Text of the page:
We've noted many times on this blog that Chipotle's growth has been outright explosive over the past years, far exceeding the success of any other restaurant chain over the past five years. But a strange thing has happened in recent months. The company's market capitalization has hit a lull.
From our first day day of action -- October 19, 2013 -- to today, Chipotle's share price has gone from $509 to $489, a drop of 4% in the span of a few months. In the year prior to October 19, 2013, Chipotle's stock price increased from $243 to $509 -- an increase of 109%. It would be foolhardy to attribute this massive change to any one factor. But increasing scrutiny of the company's sterling brand surely plays some role in that shift.
We can see that in the market's response to today's announcement of "Farmed and Dangerous" -- the new advertising/miniseries hybrid that shows, in the company's words, "what they are doing to make a better world." Despite receiving glowing front page coverage in the nation's flagship paper -- a coup by even Chipotle's standards -- the market responded with a thud. The share price dropped by $3.19, amounting to a nearly $100 million drop in the company's value. (Contrast this with the impact of Netflix's initial announcement of its own pioneering original programming, Orange is the New Black, which led to an increase in value of around $130 million.)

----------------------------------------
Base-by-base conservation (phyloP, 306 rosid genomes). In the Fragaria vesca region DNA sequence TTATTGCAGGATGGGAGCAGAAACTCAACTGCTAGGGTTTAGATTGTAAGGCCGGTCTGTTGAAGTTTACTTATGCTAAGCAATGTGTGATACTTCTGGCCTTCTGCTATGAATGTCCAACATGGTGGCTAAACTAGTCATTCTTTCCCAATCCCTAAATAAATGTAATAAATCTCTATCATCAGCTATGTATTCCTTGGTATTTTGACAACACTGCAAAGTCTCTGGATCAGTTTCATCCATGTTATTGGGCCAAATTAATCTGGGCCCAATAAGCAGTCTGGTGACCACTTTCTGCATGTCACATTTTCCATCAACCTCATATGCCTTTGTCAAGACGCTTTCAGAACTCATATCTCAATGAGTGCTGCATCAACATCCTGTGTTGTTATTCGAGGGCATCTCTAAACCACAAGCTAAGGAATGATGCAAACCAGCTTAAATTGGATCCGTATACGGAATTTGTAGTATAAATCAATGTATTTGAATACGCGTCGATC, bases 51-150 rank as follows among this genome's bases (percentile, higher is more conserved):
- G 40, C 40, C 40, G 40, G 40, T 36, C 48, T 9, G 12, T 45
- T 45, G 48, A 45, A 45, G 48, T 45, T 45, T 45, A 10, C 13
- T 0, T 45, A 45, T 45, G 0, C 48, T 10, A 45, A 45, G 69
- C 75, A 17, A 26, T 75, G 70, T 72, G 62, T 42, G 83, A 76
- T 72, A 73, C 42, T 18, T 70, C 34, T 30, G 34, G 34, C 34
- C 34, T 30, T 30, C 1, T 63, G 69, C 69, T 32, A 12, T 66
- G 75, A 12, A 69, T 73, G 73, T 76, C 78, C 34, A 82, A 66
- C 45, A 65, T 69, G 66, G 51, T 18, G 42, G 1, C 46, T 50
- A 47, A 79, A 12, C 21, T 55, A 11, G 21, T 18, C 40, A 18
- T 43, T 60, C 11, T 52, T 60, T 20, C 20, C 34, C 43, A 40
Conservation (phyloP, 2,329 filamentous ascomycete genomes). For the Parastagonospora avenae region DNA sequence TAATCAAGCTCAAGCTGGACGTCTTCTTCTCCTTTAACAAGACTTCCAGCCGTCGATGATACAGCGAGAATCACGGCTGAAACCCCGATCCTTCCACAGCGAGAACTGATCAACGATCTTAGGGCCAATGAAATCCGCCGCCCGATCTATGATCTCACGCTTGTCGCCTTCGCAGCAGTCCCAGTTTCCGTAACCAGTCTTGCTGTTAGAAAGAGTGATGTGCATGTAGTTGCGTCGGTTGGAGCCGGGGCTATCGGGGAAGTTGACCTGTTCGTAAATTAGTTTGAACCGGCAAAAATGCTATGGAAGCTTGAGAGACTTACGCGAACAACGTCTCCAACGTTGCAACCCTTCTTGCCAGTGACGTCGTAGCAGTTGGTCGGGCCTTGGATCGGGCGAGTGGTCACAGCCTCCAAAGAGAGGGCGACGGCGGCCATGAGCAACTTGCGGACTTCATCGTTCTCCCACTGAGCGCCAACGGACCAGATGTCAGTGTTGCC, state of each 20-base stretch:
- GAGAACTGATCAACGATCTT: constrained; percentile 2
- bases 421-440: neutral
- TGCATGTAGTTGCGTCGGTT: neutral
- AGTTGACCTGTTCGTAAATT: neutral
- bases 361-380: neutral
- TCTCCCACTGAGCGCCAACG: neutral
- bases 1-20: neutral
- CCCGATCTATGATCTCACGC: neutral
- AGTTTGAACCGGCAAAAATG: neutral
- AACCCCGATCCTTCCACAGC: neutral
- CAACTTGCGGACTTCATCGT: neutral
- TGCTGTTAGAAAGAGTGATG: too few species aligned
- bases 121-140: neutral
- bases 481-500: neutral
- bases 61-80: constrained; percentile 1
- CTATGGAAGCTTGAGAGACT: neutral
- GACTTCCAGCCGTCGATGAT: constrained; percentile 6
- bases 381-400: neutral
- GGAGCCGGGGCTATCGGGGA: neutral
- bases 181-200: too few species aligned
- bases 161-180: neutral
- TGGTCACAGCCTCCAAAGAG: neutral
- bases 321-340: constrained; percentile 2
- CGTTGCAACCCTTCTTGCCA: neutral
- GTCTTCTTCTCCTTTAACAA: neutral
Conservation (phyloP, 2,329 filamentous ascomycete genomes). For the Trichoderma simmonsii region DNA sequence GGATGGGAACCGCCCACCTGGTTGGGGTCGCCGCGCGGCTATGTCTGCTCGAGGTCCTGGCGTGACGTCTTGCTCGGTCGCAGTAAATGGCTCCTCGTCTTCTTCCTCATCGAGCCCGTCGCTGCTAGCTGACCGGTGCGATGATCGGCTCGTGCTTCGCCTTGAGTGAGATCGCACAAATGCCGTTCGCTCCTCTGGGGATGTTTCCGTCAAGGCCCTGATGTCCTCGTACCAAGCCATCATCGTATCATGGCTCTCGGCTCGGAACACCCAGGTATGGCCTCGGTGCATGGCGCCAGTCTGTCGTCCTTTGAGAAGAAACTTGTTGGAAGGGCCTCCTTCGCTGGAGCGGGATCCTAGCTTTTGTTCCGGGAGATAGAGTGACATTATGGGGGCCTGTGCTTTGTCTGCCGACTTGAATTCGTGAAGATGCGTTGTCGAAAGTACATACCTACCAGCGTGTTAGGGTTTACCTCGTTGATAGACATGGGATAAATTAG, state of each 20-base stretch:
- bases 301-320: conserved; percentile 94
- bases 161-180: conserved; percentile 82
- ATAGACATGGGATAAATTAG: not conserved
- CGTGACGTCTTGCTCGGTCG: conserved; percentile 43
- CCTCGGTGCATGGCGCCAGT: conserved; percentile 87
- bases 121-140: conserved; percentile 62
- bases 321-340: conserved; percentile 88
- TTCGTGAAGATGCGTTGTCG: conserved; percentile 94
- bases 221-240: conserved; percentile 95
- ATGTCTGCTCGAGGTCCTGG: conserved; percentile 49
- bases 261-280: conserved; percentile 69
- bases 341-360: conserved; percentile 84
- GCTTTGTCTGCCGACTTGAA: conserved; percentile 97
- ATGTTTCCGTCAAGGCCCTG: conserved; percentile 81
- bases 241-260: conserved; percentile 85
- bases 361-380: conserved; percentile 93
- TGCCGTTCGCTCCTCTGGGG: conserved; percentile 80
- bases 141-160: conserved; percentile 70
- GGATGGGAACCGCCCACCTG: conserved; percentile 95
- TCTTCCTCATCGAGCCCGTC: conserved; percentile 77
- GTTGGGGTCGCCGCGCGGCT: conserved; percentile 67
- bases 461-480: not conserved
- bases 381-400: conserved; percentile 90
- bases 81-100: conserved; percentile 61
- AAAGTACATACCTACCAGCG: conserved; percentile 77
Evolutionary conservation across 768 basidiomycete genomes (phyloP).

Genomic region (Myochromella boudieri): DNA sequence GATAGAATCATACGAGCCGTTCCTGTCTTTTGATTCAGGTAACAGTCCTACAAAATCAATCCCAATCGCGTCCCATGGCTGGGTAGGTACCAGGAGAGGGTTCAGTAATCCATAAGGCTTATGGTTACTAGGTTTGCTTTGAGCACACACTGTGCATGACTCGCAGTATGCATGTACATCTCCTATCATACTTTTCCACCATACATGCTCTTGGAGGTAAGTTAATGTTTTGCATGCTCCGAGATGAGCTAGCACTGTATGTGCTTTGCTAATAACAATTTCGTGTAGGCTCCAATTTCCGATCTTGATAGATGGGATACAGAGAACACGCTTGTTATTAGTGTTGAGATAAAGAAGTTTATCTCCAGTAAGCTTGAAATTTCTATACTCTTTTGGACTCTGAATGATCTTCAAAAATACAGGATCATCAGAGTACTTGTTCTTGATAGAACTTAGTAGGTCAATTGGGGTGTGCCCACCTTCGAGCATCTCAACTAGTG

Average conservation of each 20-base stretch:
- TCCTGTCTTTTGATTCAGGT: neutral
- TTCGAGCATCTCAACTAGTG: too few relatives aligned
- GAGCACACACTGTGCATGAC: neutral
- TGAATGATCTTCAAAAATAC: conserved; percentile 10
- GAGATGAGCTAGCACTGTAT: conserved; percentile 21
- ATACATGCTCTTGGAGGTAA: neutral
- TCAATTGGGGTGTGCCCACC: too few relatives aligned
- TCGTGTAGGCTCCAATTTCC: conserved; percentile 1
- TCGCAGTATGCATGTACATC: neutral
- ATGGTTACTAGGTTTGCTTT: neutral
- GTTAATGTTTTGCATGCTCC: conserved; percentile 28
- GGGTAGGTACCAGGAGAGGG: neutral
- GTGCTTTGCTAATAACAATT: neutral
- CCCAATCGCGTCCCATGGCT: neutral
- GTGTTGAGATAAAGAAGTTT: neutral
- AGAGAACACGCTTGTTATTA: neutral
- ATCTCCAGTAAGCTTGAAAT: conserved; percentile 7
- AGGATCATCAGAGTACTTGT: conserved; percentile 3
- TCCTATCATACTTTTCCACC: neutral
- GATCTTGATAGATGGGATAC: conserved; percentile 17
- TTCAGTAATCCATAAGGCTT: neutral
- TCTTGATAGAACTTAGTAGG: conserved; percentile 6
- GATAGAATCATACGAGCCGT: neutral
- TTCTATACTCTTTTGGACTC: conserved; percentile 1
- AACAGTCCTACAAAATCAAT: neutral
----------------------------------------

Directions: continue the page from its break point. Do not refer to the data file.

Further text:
It's far too soon to tell if something has changed. But the numbers certainly seem to suggest that something is afoot. And perhaps, as we have suggested here, the public is starting to catch on to the substance behind Chipotle's marketing lies.